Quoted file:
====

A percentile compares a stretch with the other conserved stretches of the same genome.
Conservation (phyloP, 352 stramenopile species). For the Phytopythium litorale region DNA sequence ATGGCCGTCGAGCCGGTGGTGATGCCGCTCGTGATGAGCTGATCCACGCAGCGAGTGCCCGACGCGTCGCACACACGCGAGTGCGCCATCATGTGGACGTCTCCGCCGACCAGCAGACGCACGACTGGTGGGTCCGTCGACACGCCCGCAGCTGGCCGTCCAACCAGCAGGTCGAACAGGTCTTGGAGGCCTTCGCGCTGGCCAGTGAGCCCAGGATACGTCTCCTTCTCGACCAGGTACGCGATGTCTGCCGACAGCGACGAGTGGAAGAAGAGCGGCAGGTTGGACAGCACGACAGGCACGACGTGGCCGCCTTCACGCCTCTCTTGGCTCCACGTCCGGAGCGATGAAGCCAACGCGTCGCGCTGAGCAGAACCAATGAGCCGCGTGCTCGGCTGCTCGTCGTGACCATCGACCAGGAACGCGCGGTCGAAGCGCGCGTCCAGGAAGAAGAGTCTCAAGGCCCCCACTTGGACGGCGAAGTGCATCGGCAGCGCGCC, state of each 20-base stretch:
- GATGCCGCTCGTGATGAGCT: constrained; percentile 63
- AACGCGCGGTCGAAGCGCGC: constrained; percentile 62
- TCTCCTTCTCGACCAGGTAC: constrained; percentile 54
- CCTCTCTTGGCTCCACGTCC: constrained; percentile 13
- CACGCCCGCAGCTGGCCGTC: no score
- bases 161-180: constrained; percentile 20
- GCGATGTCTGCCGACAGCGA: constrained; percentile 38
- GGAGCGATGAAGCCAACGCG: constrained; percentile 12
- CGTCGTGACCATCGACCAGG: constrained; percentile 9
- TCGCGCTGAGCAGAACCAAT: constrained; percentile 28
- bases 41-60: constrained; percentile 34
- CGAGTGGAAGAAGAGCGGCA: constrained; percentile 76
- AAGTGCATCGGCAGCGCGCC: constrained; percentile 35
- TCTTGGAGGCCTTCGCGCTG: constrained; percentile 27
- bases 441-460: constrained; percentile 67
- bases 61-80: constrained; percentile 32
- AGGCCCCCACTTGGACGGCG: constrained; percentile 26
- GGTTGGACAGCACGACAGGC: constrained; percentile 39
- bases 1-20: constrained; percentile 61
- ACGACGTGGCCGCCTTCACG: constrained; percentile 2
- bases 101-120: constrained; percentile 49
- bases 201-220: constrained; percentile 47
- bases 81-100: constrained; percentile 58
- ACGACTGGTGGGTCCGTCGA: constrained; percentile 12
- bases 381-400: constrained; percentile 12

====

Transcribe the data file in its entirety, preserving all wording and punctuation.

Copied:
A percentile compares a stretch with the other conserved stretches of the same genome.
Conservation (phyloP, 352 stramenopile species). For the Phytopythium litorale region DNA sequence ATGGCCGTCGAGCCGGTGGTGATGCCGCTCGTGATGAGCTGATCCACGCAGCGAGTGCCCGACGCGTCGCACACACGCGAGTGCGCCATCATGTGGACGTCTCCGCCGACCAGCAGACGCACGACTGGTGGGTCCGTCGACACGCCCGCAGCTGGCCGTCCAACCAGCAGGTCGAACAGGTCTTGGAGGCCTTCGCGCTGGCCAGTGAGCCCAGGATACGTCTCCTTCTCGACCAGGTACGCGATGTCTGCCGACAGCGACGAGTGGAAGAAGAGCGGCAGGTTGGACAGCACGACAGGCACGACGTGGCCGCCTTCACGCCTCTCTTGGCTCCACGTCCGGAGCGATGAAGCCAACGCGTCGCGCTGAGCAGAACCAATGAGCCGCGTGCTCGGCTGCTCGTCGTGACCATCGACCAGGAACGCGCGGTCGAAGCGCGCGTCCAGGAAGAAGAGTCTCAAGGCCCCCACTTGGACGGCGAAGTGCATCGGCAGCGCGCC, state of each 20-base stretch:
- GATGCCGCTCGTGATGAGCT: constrained; percentile 63
- AACGCGCGGTCGAAGCGCGC: constrained; percentile 62
- TCTCCTTCTCGACCAGGTAC: constrained; percentile 54
- CCTCTCTTGGCTCCACGTCC: constrained; percentile 13
- CACGCCCGCAGCTGGCCGTC: no score
- bases 161-180: constrained; percentile 20
- GCGATGTCTGCCGACAGCGA: constrained; percentile 38
- GGAGCGATGAAGCCAACGCG: constrained; percentile 12
- CGTCGTGACCATCGACCAGG: constrained; percentile 9
- TCGCGCTGAGCAGAACCAAT: constrained; percentile 28
- bases 41-60: constrained; percentile 34
- CGAGTGGAAGAAGAGCGGCA: constrained; percentile 76
- AAGTGCATCGGCAGCGCGCC: constrained; percentile 35
- TCTTGGAGGCCTTCGCGCTG: constrained; percentile 27
- bases 441-460: constrained; percentile 67
- bases 61-80: constrained; percentile 32
- AGGCCCCCACTTGGACGGCG: constrained; percentile 26
- GGTTGGACAGCACGACAGGC: constrained; percentile 39
- bases 1-20: constrained; percentile 61
- ACGACGTGGCCGCCTTCACG: constrained; percentile 2
- bases 101-120: constrained; percentile 49
- bases 201-220: constrained; percentile 47
- bases 81-100: constrained; percentile 58
- ACGACTGGTGGGTCCGTCGA: constrained; percentile 12
- bases 381-400: constrained; percentile 12